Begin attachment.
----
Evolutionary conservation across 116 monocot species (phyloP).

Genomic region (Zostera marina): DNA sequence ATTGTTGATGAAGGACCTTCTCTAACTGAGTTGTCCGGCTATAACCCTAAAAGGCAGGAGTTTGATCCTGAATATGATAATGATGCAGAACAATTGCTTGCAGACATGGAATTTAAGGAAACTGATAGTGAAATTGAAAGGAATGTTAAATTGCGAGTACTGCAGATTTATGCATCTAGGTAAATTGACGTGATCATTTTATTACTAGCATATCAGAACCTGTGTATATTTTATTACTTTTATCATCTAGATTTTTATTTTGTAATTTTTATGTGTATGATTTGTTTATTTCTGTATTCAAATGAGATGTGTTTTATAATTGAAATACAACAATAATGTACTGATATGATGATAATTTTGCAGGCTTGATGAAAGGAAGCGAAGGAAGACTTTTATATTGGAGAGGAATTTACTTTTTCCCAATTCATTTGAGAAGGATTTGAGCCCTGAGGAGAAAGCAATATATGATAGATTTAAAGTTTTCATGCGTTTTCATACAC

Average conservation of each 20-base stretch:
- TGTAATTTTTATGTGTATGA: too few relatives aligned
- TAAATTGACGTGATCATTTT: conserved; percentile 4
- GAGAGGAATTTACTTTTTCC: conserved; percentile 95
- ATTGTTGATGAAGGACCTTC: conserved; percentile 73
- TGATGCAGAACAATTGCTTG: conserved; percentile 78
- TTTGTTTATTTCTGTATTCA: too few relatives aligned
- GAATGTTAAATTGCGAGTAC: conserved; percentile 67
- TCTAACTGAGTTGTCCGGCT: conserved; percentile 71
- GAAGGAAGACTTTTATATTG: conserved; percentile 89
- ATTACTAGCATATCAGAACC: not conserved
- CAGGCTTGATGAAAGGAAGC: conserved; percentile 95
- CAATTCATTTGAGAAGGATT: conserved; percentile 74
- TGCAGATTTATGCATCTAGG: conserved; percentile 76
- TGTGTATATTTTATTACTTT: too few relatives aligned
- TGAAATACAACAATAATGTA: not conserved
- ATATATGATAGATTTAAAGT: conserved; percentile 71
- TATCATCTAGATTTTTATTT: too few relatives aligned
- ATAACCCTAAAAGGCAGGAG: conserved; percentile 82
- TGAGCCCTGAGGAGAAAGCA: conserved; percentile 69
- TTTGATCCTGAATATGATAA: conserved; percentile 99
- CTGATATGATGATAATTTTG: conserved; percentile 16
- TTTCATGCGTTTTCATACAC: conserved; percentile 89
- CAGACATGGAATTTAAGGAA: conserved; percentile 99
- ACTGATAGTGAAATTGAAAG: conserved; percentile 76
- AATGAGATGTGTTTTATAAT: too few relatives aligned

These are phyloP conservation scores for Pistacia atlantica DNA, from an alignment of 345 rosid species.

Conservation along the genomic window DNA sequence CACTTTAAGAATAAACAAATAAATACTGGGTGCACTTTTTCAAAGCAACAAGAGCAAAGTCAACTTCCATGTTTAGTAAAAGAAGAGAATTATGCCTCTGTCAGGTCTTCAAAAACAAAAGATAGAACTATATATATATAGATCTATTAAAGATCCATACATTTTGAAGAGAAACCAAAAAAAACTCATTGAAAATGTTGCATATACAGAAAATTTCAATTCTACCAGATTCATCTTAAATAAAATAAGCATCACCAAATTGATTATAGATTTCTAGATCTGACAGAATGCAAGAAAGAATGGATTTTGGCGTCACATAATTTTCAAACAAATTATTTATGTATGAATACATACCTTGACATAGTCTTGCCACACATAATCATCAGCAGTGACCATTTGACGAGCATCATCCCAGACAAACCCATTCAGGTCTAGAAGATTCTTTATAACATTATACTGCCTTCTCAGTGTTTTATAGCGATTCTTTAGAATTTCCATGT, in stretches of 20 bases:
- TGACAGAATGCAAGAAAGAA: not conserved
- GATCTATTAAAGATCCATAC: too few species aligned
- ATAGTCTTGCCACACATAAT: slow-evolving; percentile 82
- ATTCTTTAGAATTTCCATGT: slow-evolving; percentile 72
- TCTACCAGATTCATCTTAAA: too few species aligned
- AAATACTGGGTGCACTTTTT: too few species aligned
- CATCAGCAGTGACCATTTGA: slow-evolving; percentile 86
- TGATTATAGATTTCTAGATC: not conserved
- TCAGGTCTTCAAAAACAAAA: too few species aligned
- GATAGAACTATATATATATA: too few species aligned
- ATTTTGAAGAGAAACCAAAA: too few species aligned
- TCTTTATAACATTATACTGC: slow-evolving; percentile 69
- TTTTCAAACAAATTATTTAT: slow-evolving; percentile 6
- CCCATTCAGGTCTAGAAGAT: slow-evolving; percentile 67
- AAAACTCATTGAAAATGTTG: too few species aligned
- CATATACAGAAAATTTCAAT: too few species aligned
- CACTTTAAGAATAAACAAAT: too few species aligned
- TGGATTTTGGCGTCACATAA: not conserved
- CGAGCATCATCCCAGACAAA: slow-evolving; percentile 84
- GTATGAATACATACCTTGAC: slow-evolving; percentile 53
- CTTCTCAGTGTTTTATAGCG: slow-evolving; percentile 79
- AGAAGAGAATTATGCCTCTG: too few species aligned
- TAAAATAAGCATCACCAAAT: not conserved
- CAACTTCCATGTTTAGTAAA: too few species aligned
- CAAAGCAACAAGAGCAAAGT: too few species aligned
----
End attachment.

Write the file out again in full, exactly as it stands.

Evolutionary conservation across 116 monocot species (phyloP).

Genomic region (Zostera marina): DNA sequence ATTGTTGATGAAGGACCTTCTCTAACTGAGTTGTCCGGCTATAACCCTAAAAGGCAGGAGTTTGATCCTGAATATGATAATGATGCAGAACAATTGCTTGCAGACATGGAATTTAAGGAAACTGATAGTGAAATTGAAAGGAATGTTAAATTGCGAGTACTGCAGATTTATGCATCTAGGTAAATTGACGTGATCATTTTATTACTAGCATATCAGAACCTGTGTATATTTTATTACTTTTATCATCTAGATTTTTATTTTGTAATTTTTATGTGTATGATTTGTTTATTTCTGTATTCAAATGAGATGTGTTTTATAATTGAAATACAACAATAATGTACTGATATGATGATAATTTTGCAGGCTTGATGAAAGGAAGCGAAGGAAGACTTTTATATTGGAGAGGAATTTACTTTTTCCCAATTCATTTGAGAAGGATTTGAGCCCTGAGGAGAAAGCAATATATGATAGATTTAAAGTTTTCATGCGTTTTCATACAC

Average conservation of each 20-base stretch:
- TGTAATTTTTATGTGTATGA: too few relatives aligned
- TAAATTGACGTGATCATTTT: conserved; percentile 4
- GAGAGGAATTTACTTTTTCC: conserved; percentile 95
- ATTGTTGATGAAGGACCTTC: conserved; percentile 73
- TGATGCAGAACAATTGCTTG: conserved; percentile 78
- TTTGTTTATTTCTGTATTCA: too few relatives aligned
- GAATGTTAAATTGCGAGTAC: conserved; percentile 67
- TCTAACTGAGTTGTCCGGCT: conserved; percentile 71
- GAAGGAAGACTTTTATATTG: conserved; percentile 89
- ATTACTAGCATATCAGAACC: not conserved
- CAGGCTTGATGAAAGGAAGC: conserved; percentile 95
- CAATTCATTTGAGAAGGATT: conserved; percentile 74
- TGCAGATTTATGCATCTAGG: conserved; percentile 76
- TGTGTATATTTTATTACTTT: too few relatives aligned
- TGAAATACAACAATAATGTA: not conserved
- ATATATGATAGATTTAAAGT: conserved; percentile 71
- TATCATCTAGATTTTTATTT: too few relatives aligned
- ATAACCCTAAAAGGCAGGAG: conserved; percentile 82
- TGAGCCCTGAGGAGAAAGCA: conserved; percentile 69
- TTTGATCCTGAATATGATAA: conserved; percentile 99
- CTGATATGATGATAATTTTG: conserved; percentile 16
- TTTCATGCGTTTTCATACAC: conserved; percentile 89
- CAGACATGGAATTTAAGGAA: conserved; percentile 99
- ACTGATAGTGAAATTGAAAG: conserved; percentile 76
- AATGAGATGTGTTTTATAAT: too few relatives aligned

These are phyloP conservation scores for Pistacia atlantica DNA, from an alignment of 345 rosid species.

Conservation along the genomic window DNA sequence CACTTTAAGAATAAACAAATAAATACTGGGTGCACTTTTTCAAAGCAACAAGAGCAAAGTCAACTTCCATGTTTAGTAAAAGAAGAGAATTATGCCTCTGTCAGGTCTTCAAAAACAAAAGATAGAACTATATATATATAGATCTATTAAAGATCCATACATTTTGAAGAGAAACCAAAAAAAACTCATTGAAAATGTTGCATATACAGAAAATTTCAATTCTACCAGATTCATCTTAAATAAAATAAGCATCACCAAATTGATTATAGATTTCTAGATCTGACAGAATGCAAGAAAGAATGGATTTTGGCGTCACATAATTTTCAAACAAATTATTTATGTATGAATACATACCTTGACATAGTCTTGCCACACATAATCATCAGCAGTGACCATTTGACGAGCATCATCCCAGACAAACCCATTCAGGTCTAGAAGATTCTTTATAACATTATACTGCCTTCTCAGTGTTTTATAGCGATTCTTTAGAATTTCCATGT, in stretches of 20 bases:
- TGACAGAATGCAAGAAAGAA: not conserved
- GATCTATTAAAGATCCATAC: too few species aligned
- ATAGTCTTGCCACACATAAT: slow-evolving; percentile 82
- ATTCTTTAGAATTTCCATGT: slow-evolving; percentile 72
- TCTACCAGATTCATCTTAAA: too few species aligned
- AAATACTGGGTGCACTTTTT: too few species aligned
- CATCAGCAGTGACCATTTGA: slow-evolving; percentile 86
- TGATTATAGATTTCTAGATC: not conserved
- TCAGGTCTTCAAAAACAAAA: too few species aligned
- GATAGAACTATATATATATA: too few species aligned
- ATTTTGAAGAGAAACCAAAA: too few species aligned
- TCTTTATAACATTATACTGC: slow-evolving; percentile 69
- TTTTCAAACAAATTATTTAT: slow-evolving; percentile 6
- CCCATTCAGGTCTAGAAGAT: slow-evolving; percentile 67
- AAAACTCATTGAAAATGTTG: too few species aligned
- CATATACAGAAAATTTCAAT: too few species aligned
- CACTTTAAGAATAAACAAAT: too few species aligned
- TGGATTTTGGCGTCACATAA: not conserved
- CGAGCATCATCCCAGACAAA: slow-evolving; percentile 84
- GTATGAATACATACCTTGAC: slow-evolving; percentile 53
- CTTCTCAGTGTTTTATAGCG: slow-evolving; percentile 79
- AGAAGAGAATTATGCCTCTG: too few species aligned
- TAAAATAAGCATCACCAAAT: not conserved
- CAACTTCCATGTTTAGTAAA: too few species aligned
- CAAAGCAACAAGAGCAAAGT: too few species aligned